AP Photo/Mike Groll
Jason Fowler of Albany bundles up against the cold morning air as temperatures dropped below zero on Thursday, Jan. 3, 2013, in Albany, N.Y. (AP Photo/Mike Groll)
Extremely cold, dense air has enveloped a wide swath of Saskatchewan and Manitoba, as well as parts of northeastern Alberta, and will be descending upon much of the U.S. Midwest today.
Over the next couple of days, the polar air will even reach as far south as the Gulf Coast, and also east to southern Ontario and the U.S. Northeast.
Wind chill warnings are also in effect for northwestern Ontario, as another blast of Arctic air invaded the region Saturday night. Temperatures are expected to plummet to –30 C to –35 C. With wind chills, it will feel more like –40 C Saturday night and into Sunday morning.
Much of Saskatchewan and Manitoba are under extreme wind chill warnings, where residents are shivering through temperatures in the -40s — feeling closer to -50 C in the wind.
The potentially record-low temps are heightening fears of frostbite and hypothermia.
The deep freeze in the Prairies is nothing new to residents of Winnipeg who have been hearing about frostbite warnings for four weeks now. The kind of cold people are experiencing can freeze skin in under 10 minutes.
One of the coldest places in Canada on Saturday night was Newfoundland, which was hit with a strong blizzard Friday, followed by temperatures reaching -30 C with the wind chill.
"It gives us, as a city, time to get out there and deal with the streets and deal as much as we can within the next few days with sidewalks and everything else," he said.
He also recommended that people help out by "shovelling out the catch basins" as the province is due for heavy rain and warmer temperatures.
"That brings another challenge," O'Keefe told CBC News in an interview Sunday afternoon. "Whether there will be possible flooding in neighbourhoods."
O'Keefe also said he's worried about the swing in temperatures and mixed precipitation which could load down the transmission lines with ice and trigger another round of massive outages.
Hundreds of thousands of people were already left without power following a fire at a substation when the blizzard hit Friday.
"The good news is that it's warmed up quite a bit," said the CBC's Peter Cowan in St. John's on Sunday morning.
"Fortunately, a lot of people woke up with power ... [and] because a lot of homes have been without power for up to 30 hours, their homes often blow a fuse because everything starts powering up again."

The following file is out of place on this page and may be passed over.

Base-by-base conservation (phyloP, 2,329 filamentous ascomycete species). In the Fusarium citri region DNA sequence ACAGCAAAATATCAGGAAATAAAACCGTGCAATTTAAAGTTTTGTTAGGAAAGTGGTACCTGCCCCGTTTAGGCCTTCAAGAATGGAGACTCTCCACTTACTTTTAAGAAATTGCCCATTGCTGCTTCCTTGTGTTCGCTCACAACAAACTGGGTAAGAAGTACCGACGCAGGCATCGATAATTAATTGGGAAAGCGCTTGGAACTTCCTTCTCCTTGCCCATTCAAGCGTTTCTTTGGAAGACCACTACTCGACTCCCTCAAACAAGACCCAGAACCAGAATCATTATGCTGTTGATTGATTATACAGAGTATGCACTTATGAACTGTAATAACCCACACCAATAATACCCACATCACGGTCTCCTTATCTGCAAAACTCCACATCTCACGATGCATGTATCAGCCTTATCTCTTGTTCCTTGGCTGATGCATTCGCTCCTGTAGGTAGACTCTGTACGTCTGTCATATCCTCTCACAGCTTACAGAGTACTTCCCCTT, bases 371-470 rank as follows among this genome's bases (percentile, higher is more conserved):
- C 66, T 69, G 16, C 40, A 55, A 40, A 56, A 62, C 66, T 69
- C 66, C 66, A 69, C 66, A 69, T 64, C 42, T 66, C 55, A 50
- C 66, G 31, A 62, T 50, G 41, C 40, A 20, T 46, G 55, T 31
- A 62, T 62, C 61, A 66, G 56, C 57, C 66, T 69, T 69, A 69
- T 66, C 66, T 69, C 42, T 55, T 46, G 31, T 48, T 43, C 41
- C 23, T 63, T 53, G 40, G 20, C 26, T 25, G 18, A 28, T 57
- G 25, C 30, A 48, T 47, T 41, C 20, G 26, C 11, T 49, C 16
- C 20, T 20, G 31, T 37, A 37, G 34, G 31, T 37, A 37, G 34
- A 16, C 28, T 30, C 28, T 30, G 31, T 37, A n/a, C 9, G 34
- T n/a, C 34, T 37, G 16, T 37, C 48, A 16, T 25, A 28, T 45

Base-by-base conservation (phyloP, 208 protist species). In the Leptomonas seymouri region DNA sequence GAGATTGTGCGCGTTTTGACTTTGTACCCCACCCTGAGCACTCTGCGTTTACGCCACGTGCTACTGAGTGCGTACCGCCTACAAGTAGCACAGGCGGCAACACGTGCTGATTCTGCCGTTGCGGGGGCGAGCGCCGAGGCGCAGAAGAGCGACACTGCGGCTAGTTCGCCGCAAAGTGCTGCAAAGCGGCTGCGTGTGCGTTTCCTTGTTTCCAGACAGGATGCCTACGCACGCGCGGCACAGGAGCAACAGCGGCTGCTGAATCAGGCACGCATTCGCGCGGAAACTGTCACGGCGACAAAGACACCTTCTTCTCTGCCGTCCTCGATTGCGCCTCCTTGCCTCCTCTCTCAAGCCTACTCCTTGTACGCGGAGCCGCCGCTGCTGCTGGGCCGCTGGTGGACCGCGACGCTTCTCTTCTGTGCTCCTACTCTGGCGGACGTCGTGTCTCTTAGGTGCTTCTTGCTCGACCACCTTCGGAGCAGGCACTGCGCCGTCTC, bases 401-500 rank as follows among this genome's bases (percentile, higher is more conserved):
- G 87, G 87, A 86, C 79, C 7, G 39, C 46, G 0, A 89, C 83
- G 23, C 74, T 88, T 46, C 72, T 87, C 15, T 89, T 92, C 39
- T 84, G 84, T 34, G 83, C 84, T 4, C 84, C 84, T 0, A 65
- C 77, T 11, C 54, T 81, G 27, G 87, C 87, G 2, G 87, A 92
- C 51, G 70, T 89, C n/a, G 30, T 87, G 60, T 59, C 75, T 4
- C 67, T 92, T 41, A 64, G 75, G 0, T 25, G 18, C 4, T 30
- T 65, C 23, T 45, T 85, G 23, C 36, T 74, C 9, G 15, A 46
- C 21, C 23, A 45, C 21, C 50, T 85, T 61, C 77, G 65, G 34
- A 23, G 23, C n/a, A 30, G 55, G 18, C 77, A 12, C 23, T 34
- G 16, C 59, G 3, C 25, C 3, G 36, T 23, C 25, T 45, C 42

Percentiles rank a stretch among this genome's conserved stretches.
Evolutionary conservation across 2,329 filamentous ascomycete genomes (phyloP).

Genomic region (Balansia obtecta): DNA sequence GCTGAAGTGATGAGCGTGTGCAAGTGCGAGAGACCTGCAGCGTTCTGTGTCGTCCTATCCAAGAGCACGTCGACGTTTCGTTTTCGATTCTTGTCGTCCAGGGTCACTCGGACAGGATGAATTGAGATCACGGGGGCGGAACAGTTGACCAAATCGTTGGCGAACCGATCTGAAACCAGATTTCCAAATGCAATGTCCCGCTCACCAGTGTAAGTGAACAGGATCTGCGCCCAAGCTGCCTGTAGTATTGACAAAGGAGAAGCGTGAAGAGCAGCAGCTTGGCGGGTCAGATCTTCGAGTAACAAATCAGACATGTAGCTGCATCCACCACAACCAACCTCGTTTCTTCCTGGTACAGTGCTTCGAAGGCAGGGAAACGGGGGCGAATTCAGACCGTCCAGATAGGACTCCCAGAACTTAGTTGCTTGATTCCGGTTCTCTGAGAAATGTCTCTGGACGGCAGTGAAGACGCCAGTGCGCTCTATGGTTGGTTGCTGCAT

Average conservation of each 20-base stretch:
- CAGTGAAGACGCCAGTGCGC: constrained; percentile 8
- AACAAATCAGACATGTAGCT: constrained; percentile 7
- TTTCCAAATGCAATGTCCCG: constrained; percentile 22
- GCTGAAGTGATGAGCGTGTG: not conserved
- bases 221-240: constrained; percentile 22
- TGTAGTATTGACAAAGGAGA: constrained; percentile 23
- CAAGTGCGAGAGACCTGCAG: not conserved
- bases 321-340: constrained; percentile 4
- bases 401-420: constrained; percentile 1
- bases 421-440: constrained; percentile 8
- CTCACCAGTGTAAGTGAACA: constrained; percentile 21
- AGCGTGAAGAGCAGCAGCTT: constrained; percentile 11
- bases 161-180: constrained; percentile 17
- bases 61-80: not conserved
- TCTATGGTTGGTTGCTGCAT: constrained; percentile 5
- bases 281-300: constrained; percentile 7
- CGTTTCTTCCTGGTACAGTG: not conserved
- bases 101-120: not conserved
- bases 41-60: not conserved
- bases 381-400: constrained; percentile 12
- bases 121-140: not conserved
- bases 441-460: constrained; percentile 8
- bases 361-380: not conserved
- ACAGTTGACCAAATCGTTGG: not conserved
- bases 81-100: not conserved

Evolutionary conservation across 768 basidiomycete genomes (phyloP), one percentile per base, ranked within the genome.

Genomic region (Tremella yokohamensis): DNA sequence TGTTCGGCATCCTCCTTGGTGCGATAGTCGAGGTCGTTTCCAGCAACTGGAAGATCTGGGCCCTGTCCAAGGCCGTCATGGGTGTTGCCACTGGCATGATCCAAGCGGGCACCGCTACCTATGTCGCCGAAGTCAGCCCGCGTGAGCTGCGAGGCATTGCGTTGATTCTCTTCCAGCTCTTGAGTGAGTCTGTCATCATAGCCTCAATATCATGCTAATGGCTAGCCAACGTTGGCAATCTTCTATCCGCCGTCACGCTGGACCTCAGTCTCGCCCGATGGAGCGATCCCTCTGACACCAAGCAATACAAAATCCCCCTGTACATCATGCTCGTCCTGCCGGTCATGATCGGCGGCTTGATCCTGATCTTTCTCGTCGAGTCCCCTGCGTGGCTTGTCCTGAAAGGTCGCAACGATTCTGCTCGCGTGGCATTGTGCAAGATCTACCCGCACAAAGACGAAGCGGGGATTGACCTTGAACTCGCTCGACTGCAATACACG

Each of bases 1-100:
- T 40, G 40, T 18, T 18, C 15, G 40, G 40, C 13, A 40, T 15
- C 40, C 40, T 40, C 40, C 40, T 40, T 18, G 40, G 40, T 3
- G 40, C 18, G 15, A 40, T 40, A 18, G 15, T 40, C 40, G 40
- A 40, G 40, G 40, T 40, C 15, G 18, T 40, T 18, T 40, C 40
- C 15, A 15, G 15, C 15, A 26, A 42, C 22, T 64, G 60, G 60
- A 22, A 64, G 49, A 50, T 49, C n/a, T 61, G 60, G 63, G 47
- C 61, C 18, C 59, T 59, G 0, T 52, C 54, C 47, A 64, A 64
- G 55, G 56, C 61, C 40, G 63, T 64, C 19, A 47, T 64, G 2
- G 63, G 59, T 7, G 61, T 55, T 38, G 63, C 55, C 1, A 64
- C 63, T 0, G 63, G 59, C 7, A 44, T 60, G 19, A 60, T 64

While the provincial utility said it made a lot of progress overnight to restore power, some customers could be left in the dark and cold until Tuesday. About 35,000 Newfoundland Power customers remained without electricity on Sunday morning. About 190,000 had lost power at the height of the outage on Saturday.
Newfoundland and Labrador Premier Kathy Dunderdale said Sunday her government will be asking large consumers of energy to conserve power to close or reduce operations over the next few days as energy conservation will be paramount.
Newfoundland Power said 60-minute rolling outages are now taking place to conserve power as the system load grows.
"With the lows we've had and everyone relying on electric heaters, the system has not been able to keep up with that demand," Cowan said. "So, they have to try to spread out that demand."
Several flights were cancelled in St. John's and the city announced it was opening a warming centre after roughly half the island lost power. Other municipalities opened public buildings for people needing warmth as some coped with digging out from as much as 40 centimetres of snow.
'Flash-freeze' for parts of Central Canada
Elsewhere in the country, people in southern Ontario are bracing for another snow storm. Snow is already falling in some areas but it is expected to intensify later in the day and into Sunday night.
Some areas will be hit with mixed precipitation. Toronto and the Ottawa region are under a freezing rain warning. Areas northwest of both cities could see anywhere from 10 to 20 centimetres of snow.
CBC Meteorologist Janine Baijnath warned of a "flash-freeze" in the Toronto area in the wake of freezing rain, which could cause transportation problems among other things.
A freezing rain has also been issued for most of eastern Ontario for Sunday evening and into Monday morning.
Across much of Quebec, the extreme cold has given way to warmer temperatures. However, now there is a freezing rain warning in effect for the southern and central parts of the province just as many people get back on the road at the end of the holiday season.
South of the border, bitterly cold temperatures blowing into the U.S. Midwest and Northeast in the coming days are likely to set records.
The frigid air began Sunday and was expected last for at least two more days. The cold mass of air could be funnelled as far south as the Gulf Coast because of what one meteorologist called a "polar vortex," a counterclockwise-rotating
pool of cold, dense air.
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